April 1, 2017
By Wanda Guthrie
“We must learn that to passively accept an unjust system is to cooperate with that system, and thereby to become a participant in its evil… The ultimate measure of a man is not where he stands in moments of comfort and convenience, but where he stands in times of challenge and controversy. The true neighbor will risk his position, his prestige, and even his life for the welfare of others.” Martin Luther King Jr
Opposing the Atlantic Sunrise Pipeline in Lancaster, County is one place to stand.
“We’re done waiting for the regulatory agencies to help us. We’re done waiting for our cowardly elected officials to help us. We understand that the whole regulatory system is really designed to facilitate corporate exploitation of our land, our forests, our waters. We’re going to physically put our bodies on the line and say to Williams, ‘You’re not welcome here, and we’re going to keep you from building a pipeline through Lancaster County and through Pennsylvania.’ That’s our intention,” says Mark Clatterbuck, co-founder of Lancaster Against Pipeline.
The tents at the encampment are not going away. The group will continue to camp out to show their opposition to the pipeline.
Huntingdon County: Last year, Elise Gerhart of Huntingdon, and Alex Lotorto, were arrested on the Gerhart’s family property. Elise was inhabiting a tree house and Alex was on the ground warning the crew not to cut her down. They were protesting the eminent domain decision issued by the Public Utilities Commission. Elise said she didn’t know what else to do, so she established a home in the tree to keep the crews away from at least one tree.
“We’ve been forced to do this because the government isn’t protecting us,” Gerhart said, wearing a helmet and sitting on a platform wedged between branches of the tree, forty feet in the air. “These agencies aren’t doing their job to protect the people and the environment.”
This particular pipeline, the Sunoco Logistics’ Mariner East 2 pipeline, has the same purpose as all others: to connect an estimated 4,600 miles of interstate pipes carrying natural gas liquids from Ohio, West Virginia and western Pennsylvania to Philadelphia for export. They will tunnel under Pennsylvania’s farms, wetlands, waterways, and backyards.
The Gerharts are among dozens of property owners in Pennsylvania fighting with Sunoco over Mariner East 2. The $2.5 billion pipeline travels through 2,700 properties in Ohio and Pennsylvania.
The ethane would be exported from the Marcus Hook industrial complex in Philadelphia overseas but eventually could be “part of other petrochemical processing units.”
It’s a lucrative business, plastics. The Royal Dutch Shell petrochemical plant proposed for Potter Township along the Ohio River and 30 miles from Pittsburgh in Monaca, across from Potter County, will be fed by the planned Falcon Pipeline. Supplied by Mark West Energy facilities.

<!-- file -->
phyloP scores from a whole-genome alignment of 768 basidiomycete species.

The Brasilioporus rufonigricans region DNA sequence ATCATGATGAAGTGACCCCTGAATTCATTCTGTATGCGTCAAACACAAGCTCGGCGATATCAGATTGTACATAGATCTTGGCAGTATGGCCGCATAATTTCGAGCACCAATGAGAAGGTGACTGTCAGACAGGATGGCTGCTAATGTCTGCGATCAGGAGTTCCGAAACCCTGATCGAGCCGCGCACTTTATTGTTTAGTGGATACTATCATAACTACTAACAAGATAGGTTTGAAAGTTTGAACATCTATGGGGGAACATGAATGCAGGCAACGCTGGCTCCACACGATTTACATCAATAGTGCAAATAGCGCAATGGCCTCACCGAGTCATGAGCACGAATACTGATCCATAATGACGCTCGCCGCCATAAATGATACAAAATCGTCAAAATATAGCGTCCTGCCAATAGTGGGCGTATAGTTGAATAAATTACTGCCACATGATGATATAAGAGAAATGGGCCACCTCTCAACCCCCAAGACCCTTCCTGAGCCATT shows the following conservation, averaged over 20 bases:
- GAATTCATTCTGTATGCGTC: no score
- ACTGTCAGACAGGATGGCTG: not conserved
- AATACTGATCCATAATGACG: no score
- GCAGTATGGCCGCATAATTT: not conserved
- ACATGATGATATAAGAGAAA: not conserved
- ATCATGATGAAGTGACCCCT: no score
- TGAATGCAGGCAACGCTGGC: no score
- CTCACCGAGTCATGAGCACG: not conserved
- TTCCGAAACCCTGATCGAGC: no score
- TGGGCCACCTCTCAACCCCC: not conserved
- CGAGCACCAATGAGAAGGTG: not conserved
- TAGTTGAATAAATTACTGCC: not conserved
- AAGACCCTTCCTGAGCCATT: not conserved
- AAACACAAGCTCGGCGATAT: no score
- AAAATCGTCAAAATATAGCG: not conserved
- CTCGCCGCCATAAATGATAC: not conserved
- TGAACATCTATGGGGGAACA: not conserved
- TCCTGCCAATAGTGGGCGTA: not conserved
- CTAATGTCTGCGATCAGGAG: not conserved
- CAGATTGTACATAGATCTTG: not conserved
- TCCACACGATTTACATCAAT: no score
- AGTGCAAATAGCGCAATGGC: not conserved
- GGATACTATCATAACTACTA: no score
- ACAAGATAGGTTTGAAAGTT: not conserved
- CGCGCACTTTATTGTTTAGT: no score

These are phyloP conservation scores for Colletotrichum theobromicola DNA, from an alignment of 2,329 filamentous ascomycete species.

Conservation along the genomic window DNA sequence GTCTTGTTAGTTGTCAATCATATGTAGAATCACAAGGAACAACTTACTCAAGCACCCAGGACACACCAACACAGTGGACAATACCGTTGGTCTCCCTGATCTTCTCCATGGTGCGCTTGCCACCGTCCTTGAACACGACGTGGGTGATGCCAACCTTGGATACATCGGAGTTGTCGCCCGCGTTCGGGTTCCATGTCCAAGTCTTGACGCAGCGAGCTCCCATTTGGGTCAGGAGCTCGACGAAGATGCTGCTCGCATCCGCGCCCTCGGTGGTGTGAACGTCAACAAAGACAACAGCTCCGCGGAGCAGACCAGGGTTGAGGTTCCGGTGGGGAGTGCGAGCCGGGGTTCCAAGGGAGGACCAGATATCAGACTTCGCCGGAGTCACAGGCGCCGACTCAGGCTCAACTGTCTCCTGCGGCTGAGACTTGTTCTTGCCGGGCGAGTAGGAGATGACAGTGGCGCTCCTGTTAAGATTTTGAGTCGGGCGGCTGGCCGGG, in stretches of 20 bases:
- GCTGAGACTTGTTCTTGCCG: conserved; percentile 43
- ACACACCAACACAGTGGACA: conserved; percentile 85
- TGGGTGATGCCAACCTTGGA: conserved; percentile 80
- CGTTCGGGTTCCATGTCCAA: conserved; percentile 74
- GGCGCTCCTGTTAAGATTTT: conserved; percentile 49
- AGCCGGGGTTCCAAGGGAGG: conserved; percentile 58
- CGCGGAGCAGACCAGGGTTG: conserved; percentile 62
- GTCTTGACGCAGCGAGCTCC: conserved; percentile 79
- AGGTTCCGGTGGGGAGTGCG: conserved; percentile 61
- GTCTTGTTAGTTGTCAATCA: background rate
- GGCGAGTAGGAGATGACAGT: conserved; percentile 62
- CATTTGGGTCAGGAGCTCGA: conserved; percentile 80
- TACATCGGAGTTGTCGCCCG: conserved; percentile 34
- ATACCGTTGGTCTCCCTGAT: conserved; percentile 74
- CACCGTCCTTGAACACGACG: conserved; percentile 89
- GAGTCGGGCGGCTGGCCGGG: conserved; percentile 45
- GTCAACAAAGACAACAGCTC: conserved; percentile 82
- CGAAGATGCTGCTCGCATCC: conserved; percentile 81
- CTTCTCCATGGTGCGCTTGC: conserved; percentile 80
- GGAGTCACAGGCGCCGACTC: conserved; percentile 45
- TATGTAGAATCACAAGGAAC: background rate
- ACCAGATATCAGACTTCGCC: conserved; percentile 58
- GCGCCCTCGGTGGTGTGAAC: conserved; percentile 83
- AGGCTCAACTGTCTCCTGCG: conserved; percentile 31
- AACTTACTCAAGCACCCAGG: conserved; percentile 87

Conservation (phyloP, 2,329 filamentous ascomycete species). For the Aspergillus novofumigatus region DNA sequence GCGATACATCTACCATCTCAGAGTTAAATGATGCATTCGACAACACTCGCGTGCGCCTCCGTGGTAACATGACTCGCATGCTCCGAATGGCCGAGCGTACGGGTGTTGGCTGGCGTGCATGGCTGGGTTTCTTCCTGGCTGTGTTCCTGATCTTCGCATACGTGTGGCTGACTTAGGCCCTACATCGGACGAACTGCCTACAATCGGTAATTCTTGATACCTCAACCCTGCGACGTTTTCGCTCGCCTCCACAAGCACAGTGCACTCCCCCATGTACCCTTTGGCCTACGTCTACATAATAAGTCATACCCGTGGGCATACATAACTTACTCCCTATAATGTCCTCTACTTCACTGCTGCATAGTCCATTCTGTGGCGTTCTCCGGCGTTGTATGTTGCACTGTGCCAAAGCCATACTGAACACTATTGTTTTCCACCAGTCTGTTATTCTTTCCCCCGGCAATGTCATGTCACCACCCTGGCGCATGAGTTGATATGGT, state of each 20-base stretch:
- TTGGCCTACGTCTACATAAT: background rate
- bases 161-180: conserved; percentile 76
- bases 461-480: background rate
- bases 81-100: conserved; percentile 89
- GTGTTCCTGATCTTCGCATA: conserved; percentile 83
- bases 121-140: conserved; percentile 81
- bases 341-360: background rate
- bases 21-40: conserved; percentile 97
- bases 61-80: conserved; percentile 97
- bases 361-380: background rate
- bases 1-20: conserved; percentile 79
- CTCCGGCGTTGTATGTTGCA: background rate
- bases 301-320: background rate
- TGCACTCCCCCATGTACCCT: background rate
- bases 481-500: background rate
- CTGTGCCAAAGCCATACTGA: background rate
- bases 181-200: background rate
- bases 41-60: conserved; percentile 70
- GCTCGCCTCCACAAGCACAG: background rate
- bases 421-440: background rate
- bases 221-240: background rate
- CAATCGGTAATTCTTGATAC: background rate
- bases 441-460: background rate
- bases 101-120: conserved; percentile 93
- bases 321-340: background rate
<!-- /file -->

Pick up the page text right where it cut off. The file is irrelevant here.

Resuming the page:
Ethane processed at Mark West Energy facilities in the region will flow to the cracker plant. The new pipeline would carry approximately 107,000 barrels of ethane per day from Cadiz, Ohio, and Houston, PA. Construction will begin in 2018.
The Falcon project’s map shows the pipeline running north from the Cadiz plant to a point near Scio. It will then pivot eastward to run through the northern portion of Jefferson County and then run under the Ohio River into Hancock County, where it will continue into Pennsylvania toward Monaca.
The Atlantic Sunrise Pipeline, Mariner East 2 and the Falcon project are only a few of the proposed and sanctioned pipelines across our State. There are seven projects approved by the Federal Environmental Regulatory Agency (FERC) across the north eastern region. In Pennsylvania, the Rover, Mariner East 1, Northern Access, and Orion projects are approved. More are being planned. There are 8,000 fracked and producing wells, all planning to process methane and get it to market quickly and efficiently.
With many projects having cleared regulatory hurdles, eminent domain proceedings are officially underway in four Pennsylvania counties. Opponents, having seen direct action and physical barriers mainstreamed and magnified in North Dakota, now see such tactics as increasingly unavoidable.
How might local communities come together and serve as the base or center of the resistance? Perhaps we have moved from being “observers” to being “witnesses,” moved to stand with our neighbors and resist.
Wanda Guthrie is Convener of EcoJustice Working Group